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Terracotta hopes to shape more than just clay

Aug. 5, 2022 Updated Fri., Aug. 5, 2022 at 10:20 p.m.

By Emily Pearce Moscow-Pullman Daily News

Windows from floor to ceiling flood the space with natural light, so much so that lemon trees could grow in the new space. Candace Baltz should know – she grew them when she lived in the apartments above years ago, before recently returning to Pullman.

Terracotta, a pottery studio, will open soon in Pullman and will give adults a space to play and create. Baltz, owner of Terracotta, is excited to see people converging and communicating while making pottery in the studio.

Baltz is a third-time resident in Pullman, and she said the town is a “Goldilocks zone” for her and her family. She and her husband met at Washington State University in the late 1990s. He was the editor-in-chief at WSU’s student newspaper, The Daily Evergreen, and Baltz yearned for the job. She took on the role later in her college career.

In Baltz’s hometown of Bremerton, Wash., he was a new education reporter and did a story on her parents his first week on the job. Baltz said she believes it was fate, and they started dating. The pair were married in the WSU Cub during finals week when she graduated.

A decade ago, The Daily Evergreen was looking for a general manager and Baltz moved back to Pullman with her family in 2012. She then chased a dream of working in student media in Oregon for a couple of years, but during the pandemic her family decided to return to Pullman in 2020.

“Pullman is our chosen home,” Baltz said.

Baltz grew up with a pottery studio at the parks and recreation department in Bremerton. She started working with clay when she was 10 years old and used it as an outlet when dealing with school and life as a kid. She shared a love for pottery with her instructor, and grew her confidence by taking pride in what she created.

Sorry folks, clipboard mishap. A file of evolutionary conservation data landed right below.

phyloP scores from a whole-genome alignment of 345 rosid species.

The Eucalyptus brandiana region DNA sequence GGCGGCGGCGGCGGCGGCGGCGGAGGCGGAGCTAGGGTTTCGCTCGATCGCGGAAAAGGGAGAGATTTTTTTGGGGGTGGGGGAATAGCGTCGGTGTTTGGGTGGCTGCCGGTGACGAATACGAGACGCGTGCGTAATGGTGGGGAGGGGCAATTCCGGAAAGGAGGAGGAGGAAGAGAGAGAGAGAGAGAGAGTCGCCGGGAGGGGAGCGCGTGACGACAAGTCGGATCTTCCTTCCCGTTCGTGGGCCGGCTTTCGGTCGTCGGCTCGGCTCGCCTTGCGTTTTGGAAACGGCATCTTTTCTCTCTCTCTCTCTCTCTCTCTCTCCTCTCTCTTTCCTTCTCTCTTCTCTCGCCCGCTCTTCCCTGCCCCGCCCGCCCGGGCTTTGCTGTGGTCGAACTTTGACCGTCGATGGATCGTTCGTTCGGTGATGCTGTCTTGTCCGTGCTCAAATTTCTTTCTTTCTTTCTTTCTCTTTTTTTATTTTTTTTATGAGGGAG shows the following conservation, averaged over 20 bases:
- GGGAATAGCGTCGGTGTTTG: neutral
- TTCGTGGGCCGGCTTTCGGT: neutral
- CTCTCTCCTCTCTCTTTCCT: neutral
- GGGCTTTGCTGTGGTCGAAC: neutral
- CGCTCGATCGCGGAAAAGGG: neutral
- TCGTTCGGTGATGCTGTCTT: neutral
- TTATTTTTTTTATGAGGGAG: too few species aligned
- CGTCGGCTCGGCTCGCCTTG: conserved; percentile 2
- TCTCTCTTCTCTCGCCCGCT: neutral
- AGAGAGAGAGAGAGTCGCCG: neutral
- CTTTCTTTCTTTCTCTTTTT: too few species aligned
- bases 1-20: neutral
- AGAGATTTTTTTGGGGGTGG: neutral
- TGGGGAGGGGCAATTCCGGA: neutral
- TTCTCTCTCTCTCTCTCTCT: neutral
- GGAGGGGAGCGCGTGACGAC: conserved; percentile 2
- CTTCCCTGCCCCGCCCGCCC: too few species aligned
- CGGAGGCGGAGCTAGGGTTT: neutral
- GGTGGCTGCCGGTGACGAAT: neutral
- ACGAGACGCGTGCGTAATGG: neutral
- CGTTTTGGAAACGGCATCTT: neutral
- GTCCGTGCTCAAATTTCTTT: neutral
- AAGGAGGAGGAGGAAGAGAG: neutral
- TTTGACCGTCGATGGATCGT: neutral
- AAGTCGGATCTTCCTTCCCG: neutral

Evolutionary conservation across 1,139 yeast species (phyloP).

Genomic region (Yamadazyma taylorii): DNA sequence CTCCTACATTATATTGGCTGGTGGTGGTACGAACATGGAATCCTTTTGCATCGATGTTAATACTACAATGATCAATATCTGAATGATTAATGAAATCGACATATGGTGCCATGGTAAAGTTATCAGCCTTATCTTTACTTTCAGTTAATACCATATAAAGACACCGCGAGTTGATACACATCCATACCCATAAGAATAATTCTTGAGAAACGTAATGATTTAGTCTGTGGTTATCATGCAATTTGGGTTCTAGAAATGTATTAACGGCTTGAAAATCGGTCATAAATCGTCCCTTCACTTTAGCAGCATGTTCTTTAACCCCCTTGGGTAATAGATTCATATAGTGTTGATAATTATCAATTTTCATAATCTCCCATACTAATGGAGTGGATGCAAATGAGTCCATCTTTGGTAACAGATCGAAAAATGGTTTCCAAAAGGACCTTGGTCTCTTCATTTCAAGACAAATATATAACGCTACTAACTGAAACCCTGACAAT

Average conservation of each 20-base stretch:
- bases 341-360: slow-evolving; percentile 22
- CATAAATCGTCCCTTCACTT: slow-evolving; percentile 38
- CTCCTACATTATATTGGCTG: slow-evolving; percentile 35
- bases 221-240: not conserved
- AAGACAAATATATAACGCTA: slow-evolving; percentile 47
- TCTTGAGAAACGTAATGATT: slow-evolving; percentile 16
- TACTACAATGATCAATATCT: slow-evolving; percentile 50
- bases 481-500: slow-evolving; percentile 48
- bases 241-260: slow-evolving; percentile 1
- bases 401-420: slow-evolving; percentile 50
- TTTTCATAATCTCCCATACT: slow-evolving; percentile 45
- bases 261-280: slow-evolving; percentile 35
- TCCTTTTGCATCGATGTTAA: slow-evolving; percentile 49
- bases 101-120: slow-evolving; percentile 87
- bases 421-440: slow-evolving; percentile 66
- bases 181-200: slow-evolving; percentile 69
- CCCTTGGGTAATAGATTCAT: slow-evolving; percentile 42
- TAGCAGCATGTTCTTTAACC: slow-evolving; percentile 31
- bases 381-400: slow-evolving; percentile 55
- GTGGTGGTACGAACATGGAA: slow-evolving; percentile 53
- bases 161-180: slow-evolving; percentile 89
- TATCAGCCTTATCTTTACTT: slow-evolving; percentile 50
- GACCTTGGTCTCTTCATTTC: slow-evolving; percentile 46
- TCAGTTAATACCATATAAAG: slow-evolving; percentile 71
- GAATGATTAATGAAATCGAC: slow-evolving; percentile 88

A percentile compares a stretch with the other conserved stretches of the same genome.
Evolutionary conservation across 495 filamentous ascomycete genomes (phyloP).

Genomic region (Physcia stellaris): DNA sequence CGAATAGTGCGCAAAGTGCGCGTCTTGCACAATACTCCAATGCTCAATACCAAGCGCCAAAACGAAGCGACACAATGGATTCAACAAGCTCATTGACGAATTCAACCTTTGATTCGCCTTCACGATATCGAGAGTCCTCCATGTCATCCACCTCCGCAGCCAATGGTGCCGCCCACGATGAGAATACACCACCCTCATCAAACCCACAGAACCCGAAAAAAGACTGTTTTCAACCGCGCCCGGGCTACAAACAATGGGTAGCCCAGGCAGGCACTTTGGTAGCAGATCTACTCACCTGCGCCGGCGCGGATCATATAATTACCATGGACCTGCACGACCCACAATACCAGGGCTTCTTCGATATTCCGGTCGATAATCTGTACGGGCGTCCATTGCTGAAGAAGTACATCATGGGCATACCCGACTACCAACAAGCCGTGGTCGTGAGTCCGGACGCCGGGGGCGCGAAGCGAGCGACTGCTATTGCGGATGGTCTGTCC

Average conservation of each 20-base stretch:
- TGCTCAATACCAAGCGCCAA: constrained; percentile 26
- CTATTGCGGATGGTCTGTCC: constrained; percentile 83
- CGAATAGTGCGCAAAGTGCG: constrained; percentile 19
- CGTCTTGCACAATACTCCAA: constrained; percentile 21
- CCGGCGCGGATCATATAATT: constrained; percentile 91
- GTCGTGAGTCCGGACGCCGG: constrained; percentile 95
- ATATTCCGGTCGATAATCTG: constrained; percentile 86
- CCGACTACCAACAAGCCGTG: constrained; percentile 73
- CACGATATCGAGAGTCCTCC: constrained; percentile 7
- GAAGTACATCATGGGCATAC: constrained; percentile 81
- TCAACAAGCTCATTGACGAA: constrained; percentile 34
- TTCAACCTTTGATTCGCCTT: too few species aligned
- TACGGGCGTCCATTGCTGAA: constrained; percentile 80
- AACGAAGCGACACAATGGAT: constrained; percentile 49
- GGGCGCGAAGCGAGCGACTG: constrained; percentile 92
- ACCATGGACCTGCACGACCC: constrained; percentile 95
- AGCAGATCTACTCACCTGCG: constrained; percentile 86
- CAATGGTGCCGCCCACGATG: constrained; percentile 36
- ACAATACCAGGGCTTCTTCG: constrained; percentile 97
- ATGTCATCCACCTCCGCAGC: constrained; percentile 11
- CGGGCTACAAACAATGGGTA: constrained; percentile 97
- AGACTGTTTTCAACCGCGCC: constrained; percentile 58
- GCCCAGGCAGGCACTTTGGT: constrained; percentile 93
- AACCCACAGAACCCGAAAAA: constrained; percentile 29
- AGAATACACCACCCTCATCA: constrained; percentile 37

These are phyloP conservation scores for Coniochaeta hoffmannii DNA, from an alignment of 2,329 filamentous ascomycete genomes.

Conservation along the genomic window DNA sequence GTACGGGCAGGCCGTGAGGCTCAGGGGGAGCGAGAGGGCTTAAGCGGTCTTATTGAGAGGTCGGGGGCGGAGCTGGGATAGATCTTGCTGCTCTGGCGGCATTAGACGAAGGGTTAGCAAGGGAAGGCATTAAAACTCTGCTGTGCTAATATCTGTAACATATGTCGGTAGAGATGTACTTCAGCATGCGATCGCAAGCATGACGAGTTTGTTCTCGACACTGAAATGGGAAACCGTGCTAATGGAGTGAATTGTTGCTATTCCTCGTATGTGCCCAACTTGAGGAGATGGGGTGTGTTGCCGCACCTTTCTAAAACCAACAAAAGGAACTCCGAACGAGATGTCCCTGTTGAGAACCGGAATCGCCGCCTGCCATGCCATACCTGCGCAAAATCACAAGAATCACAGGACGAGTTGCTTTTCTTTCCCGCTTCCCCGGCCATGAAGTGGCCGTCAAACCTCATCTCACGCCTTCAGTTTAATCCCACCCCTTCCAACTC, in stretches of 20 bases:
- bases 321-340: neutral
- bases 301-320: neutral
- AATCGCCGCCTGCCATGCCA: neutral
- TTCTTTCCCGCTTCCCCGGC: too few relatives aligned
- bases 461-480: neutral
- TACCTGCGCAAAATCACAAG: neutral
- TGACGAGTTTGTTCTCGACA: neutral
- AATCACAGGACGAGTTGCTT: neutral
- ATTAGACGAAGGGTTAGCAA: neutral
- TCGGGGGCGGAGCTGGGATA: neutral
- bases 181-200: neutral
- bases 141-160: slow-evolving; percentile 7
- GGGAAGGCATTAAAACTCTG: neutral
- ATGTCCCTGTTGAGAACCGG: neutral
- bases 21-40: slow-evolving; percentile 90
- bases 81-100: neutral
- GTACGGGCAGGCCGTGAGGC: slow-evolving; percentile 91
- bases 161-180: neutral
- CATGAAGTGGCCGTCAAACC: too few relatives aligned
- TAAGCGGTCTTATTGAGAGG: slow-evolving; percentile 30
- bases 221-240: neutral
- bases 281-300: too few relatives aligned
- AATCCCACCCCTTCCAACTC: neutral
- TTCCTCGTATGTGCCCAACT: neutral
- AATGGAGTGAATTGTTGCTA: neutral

Being a journalist and working in student media, Baltz said she thought pottery was something she would do when she retired. In her last house in Oregon, there was a pottery studio in her backyard garden shed.

She spent her time making gnomes, ornaments and anything she could think of. Baltz said she thought to herself, “I really want to do just pottery forever, I want to make this accessible for other people.” She set her heart on opening a studio.

“I think energy on time is really precious, and this is how I want to spend mine,” Baltz said.

Terracotta is a woman-owned business, and Baltz said access and representation matters for all identities and people.

“I think it’s more than little kids seeing what’s possible or normalizing (what) women can do,” Baltz said. “It’s about advocating in these spaces that promote and support businesses for how to better support more types of people.”

Community engagement is important to Baltz – during the renovation process for Terracotta, she chose to keep the windows open so people could see the studio being built. She enjoyed people stopping on the sidewalk to look inside, catching glimpses from groups of people curious about what’s happening.

Baltz is most excited to see the relationships and connections people will create while making pottery.

“It’s an opportunity for people to organically meet and get to know each other.”

She wants to educate and support people’s creative process, like her instructor did when she was little. Baltz said a pottery studio brings everyone together and provides an easy way to form connections. She’s seen strangers at separate workstations share ideas, ask for help and talk to one another like they were already friends.

“I think of this as a kindness studio, a community studio,” Baltz said.

Baltz has talked about possibly having a grand opening. She said the studio is currently operating on a soft-open structure; she is prescheduling community events, classes, workshops and camps. As the studio gets on its feet, the community will see more from Terracotta.

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